Too many dating choices
“There can be more regret when they know there are other options,” D’Angelo says.It’s a bit of choice overload, a theory economists use when talking about people buying products such as chocolate or pens.Men made more choices than women, but overall the majority of the participants left the speed-dating events single.The authors concluded that too much variety leads to people putting off decisions. is confusing and potentially detrimental to choice quality,” the authors write in the study Too much of a good thing? “The bounded rationality with which we process the information (about mates) we receive may have long roots into our evolutionary history, in which we have typically been exposed only to a limited number of potential partners,” Francesconi said.What they found was that a week after making their selection, online daters who chose from a large set of potential partners (i.e., 24) were less satisfied with their choice than those who selected from a small set (i.e., 6), and were more likely to change their selection.Those who selected from a large pool and had the ability to reverse their choice were the least satisfied with their selected partner after one week.With relationships, the stakes – and the potential regret – are higher.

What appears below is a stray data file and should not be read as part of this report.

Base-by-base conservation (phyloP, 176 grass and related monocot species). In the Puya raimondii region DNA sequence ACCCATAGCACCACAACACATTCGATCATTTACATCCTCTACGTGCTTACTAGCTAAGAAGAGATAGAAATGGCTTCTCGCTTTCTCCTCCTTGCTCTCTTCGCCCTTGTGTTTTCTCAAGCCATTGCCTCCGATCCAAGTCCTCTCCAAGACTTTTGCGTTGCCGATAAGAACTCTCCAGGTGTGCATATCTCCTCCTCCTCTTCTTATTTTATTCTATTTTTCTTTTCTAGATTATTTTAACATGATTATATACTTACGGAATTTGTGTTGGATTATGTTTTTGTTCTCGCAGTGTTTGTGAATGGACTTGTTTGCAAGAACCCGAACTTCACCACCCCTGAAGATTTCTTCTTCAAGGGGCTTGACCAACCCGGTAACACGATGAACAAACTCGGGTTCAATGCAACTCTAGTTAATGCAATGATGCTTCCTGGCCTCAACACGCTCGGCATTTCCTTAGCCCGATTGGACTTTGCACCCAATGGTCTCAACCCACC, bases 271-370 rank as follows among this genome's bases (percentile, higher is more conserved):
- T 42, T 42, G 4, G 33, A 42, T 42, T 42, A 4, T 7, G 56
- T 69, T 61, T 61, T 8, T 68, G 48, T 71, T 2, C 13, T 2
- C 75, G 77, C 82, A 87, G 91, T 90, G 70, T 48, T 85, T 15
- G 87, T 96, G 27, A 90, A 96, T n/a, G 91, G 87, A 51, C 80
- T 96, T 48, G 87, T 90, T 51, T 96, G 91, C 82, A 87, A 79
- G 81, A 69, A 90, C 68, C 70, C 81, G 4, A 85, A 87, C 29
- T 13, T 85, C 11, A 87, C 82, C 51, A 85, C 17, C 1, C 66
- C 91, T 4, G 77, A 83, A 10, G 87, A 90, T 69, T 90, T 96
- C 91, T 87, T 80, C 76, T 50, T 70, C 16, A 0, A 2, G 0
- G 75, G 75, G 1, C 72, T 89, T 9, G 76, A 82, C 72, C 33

i would be interested in somebody who is at least intelligent enough to do the same and not get confused by perceived suggestions of over-abundance. I had a few other offers that didn't appeal to me and knew I wanted to continue to get to know one man more.
“There is a ‘bound’ on how much we can usefully process and take account into our decisions (whether they refer to our chocolate consumption or our mate choices).” Beyond that bound, additional availability of chocolates, as well as of mates, becomes redundant if not deleterious to our propensity to choose, he said.
Francesconi and Linton came to their conclusions after analyzing decisions made by 1,870 male and 1,868 female participants in more than 80 commercially run speed-dating events.
Too many choices of potential romantic partners on online dating sites can leave you dissatisfied with the person you pick, a new study has found.
Researchers conducted an experiment with 152 students to find out how the number of choices online daters are given affect romantic outcomes.